Tumour histology, age at diagnosis, body mass and smoking are also strongly linked with ovarian cancer survival, according to the analysis led by Oxford Population Health.
Ovarian cancer is the fifth leading cause of death from cancer for UK women, with a five-year survival rate below 50%. A key reason for this poor survival is that many women (two-thirds in the UK) are first diagnosed when they have advanced disease (stage III or IV). However, it is unclear whether other factors also influence survival, such as age, lifestyle factors, and the microscopic structure of the cancer (histotype).
In a new study published today in Cancer Epidemiology, researchers from CEU explored the association between ovarian cancer survival and a range of personal characteristics and lifestyle factors, using data from The Million Women Study*. 1.3 million UK women completed a detailed health questionnaire in 1996–2001, and were followed up for around 18 years through linking to national databases.
- During the follow-up period, 13,222 women were diagnosed with ovarian cancer, of whom 8,697 (66%) died from the disease.
- More advanced tumours were strongly associated with worse survival, even after adjusting for other factors. Compared to women diagnosed at stage I, women diagnosed at stage III had a seven-fold higher risk of death overall, and women diagnosed at stage IV had a ten-fold higher risk.
- Older age at diagnosis was also associated with poorer survival. Overall, each five-year increase in age was associated with a 19% increased risk of death from ovarian cancer.
- Tumour histotype also had a strong impact on survival. Five-year survival was good for serous and mucinous borderline tumours (95% and 97% respectively); intermediate for endometrioid (69%), mucinous (63%), and clear cell carcinomas (54%); and poor for serous carcinomas (31%), carcinosarcomas (21%), and tumours of other/ unspecified type (21%).
- There was also suggestive evidence of worse survival in women who reported higher body mass index (BMI)** and smoking, though evidence for these associations was less strong than for stage, age and histotype. There was an overall 6% higher risk of death for each five unit increase in BMI, and women who smoked had a 17% higher risk of death compared with those who had never smoked.
- There was little or no evidence that survival was affected by the other factors investigated, including alcohol intake, oral contraception use, menopausal hormone therapy, and family history of breast cancer.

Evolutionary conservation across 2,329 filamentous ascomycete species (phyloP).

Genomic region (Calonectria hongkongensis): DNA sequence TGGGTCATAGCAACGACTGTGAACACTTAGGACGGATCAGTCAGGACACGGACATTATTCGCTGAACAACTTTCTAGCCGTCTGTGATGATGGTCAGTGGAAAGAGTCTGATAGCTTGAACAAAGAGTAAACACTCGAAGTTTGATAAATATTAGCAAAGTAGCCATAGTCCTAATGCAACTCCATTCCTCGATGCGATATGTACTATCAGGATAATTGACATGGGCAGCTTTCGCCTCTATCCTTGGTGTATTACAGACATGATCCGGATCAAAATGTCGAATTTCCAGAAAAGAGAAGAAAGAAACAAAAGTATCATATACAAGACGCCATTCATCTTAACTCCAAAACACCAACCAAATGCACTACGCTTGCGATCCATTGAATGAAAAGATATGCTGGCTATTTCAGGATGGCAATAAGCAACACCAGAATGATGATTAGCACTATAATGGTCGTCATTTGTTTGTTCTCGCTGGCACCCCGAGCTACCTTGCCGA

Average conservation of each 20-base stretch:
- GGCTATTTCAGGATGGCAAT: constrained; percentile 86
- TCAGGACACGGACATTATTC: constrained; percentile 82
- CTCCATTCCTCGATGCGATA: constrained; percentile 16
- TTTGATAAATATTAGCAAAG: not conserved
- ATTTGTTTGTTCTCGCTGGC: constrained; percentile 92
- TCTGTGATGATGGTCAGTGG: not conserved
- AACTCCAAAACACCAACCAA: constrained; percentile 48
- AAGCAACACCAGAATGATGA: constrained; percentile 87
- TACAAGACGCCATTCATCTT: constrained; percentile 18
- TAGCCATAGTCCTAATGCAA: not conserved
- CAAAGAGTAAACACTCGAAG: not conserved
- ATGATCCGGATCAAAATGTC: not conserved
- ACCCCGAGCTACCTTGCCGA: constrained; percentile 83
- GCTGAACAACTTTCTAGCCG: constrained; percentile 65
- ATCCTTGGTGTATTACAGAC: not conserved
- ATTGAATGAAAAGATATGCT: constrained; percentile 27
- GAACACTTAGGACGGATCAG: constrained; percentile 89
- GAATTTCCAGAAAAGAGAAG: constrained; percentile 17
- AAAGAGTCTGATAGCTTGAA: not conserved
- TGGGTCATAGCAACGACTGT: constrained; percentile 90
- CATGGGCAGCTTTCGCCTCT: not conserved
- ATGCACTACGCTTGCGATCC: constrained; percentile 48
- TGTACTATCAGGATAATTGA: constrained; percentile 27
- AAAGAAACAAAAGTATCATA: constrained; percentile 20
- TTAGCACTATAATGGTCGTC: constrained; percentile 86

According to the research team, a possible explanation for why survival rates varied according to the tumour histotype may be differences in how these respond to treatment. For instance, some ovarian cancer histotypes (eg mucinous cancers) are resistant to conventional chemotherapy, whereas others respond well.
Dr Kezia Gaitskell (CEU), a lead author of the study, said: ‘This analysis represents one of the largest studies to date on how ovarian cancer survival is affected by anthropometric factors, in addition to stage at diagnosis, tumour histotype and grade. The results indicate that tackling obesity and smoking could be one strategy to improve survival, however the stronger association with stage suggests that earlier diagnosis would have a greater impact.’
*The Million Women Study is a population-based prospective study. The study includes one in four of all UK women born between 1935 and 1950, recruited through 66 NHS breast screening centres in England and Scotland in 1996-2001. Participants completed a questionnaire regarding health, sociodemographic, and lifestyle factors, and are being followed up for health outcomes by linkage to national databases.
**Body mass index (BMI) is a measure of weight relative to a person’s height. It is calculated by dividing a person’s weight (in kilograms) by the square of their height (in metres). A BMI between 18.5 and 24.9 kg/m² is considered a healthy weight; a BMI between 25 and 29.9 kg/m² is classed as overweight; and a BMI greater than 30 kg/m² is classed as obese.